Over at SearchEngineLand, Jessica Bowman recently asked: Should you do 100% of your SEO in-house? You should go read her article. She provides a lot of good recommendations, many or which, have specific applicability to law firms.
The question of “in-house” versus “outsourced” law firm SEO frequently crops-up in lawyer communities. For the most part, more and more lawyers are concluding that they should either do their SEO themselves or build an in-house team.
While I’m sympathetic to lawyers who have been burned by their firm’s SEO agency, much of the “for lawyers by lawyers SEO advice” is seriously misguided.
That’s not to say that all lawyers and firms should hire an SEO agency. In fact, many lawyers probably ought not spend much time or money on search engine optimization at all. On the other hand, let’s be real here, if you’re in a competitive practice area and location, and attracting clients from the organic search channel represents a significant component of your firm’s growth plan, you’re unlikely to be successful solely by “adding Yoast,” updating meta tags, and “writing great content.” Have examples to the contrary? I’m all ears.
The truth is that SEO for most practice areas and locations is extremely competitive. The overwhelming majority of firms in these competitive search landscapes make significant investments of both time and money improving their visibility in organic SERPs. And most of them do some combination of doing SEO themselves, hiring in-house experts AND working with an agency.
We’ve been discussing the “in-house” vs. SEO agency issue since our founding. To me, the key to making good DIY v outsourcing decisions is to get informed. You can’t possibly decide whether to handle something yourself or pay someone else to do it unless you have a pretty good understanding of what matters. We also put together a quick guide (.pdf) that contemplates some of the major considerations.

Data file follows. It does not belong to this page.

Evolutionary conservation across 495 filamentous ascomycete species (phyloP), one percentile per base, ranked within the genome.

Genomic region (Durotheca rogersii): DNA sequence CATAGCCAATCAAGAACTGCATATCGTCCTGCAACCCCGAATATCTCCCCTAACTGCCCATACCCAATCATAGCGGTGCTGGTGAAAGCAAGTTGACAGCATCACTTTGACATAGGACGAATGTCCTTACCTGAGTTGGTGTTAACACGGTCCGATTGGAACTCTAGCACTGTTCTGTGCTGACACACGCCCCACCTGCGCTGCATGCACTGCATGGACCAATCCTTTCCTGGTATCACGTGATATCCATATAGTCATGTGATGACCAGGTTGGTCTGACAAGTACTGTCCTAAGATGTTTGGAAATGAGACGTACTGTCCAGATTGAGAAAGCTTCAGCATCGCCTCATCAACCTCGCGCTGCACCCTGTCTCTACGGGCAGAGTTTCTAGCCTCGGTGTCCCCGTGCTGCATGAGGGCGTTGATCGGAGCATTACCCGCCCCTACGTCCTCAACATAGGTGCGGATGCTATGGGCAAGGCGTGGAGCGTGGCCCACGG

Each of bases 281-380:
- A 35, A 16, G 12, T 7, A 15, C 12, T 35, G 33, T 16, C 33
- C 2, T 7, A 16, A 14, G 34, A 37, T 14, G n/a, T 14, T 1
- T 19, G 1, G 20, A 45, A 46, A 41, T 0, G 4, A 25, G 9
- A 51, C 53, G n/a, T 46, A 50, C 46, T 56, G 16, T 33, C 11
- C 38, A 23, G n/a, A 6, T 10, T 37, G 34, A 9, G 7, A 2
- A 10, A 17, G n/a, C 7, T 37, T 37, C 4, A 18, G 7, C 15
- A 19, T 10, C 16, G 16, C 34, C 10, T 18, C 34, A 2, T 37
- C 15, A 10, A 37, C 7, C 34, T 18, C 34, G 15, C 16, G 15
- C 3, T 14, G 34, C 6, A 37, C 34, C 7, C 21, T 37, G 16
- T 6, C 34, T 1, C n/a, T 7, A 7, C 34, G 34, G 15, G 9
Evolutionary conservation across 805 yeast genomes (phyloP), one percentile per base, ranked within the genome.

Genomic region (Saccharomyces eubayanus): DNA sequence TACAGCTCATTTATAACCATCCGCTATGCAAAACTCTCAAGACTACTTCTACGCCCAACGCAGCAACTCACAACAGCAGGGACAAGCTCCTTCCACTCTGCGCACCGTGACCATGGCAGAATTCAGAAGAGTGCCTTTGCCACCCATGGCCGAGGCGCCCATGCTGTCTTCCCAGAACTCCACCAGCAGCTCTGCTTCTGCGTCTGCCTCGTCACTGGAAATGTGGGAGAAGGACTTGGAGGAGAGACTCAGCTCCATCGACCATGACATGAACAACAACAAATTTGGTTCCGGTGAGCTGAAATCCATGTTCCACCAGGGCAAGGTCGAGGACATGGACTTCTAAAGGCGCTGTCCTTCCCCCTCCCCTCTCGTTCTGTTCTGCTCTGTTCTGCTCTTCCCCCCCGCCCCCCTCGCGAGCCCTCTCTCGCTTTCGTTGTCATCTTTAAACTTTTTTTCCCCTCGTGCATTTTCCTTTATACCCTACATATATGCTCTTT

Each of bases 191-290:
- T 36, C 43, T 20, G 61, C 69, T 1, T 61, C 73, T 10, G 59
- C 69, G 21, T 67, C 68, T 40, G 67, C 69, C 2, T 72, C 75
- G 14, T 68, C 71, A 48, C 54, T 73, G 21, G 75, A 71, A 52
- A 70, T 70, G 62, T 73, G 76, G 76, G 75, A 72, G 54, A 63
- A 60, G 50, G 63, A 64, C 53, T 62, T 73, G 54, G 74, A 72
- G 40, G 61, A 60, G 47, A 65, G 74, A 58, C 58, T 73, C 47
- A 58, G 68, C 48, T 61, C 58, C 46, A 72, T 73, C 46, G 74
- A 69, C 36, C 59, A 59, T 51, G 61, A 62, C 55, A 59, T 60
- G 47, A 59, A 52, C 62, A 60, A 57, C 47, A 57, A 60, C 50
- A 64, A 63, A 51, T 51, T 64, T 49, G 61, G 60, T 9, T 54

In my view, the question of whether to DIY, in-source, or outsource is only part of the analysis. A better question to ask is what aspects of search engine optimization are most effectively and efficiently handled by you, full-time employees, or outsourced (whether by independent contractors or an agency)? Your time isn’t free and it’s certainly not unlimited. Even if you are a competent SEO, you have to ask yourself what your time is best spent on.
From what I’ve seen, most of the resistance lawyers have to outsourcing SEO, and marketing more generally, relates more to the quality of the services of they’ve retained in the past, than an actual analysis of whether outsourcing makes sense for them from a business perspective. And while much of that resistance has been earned by law firm SEO companies, the only cure is to ask more questions.
Finally, to the lawyers evangelizing that “all law firm SEO agencies are scumbags,” take a moment to reflect on how you react when the same is said of the legal profession? Having worn both labels of lawyer and SEO, I can tell you that it’s truly a toss-up of which one carries a more negative stigma. As my mom used to say, “there are good and bad people in every field.”
Let’s stop overgeneralizing about lawyers and SEOs and let’s start learning and sharing about what works and who we trust.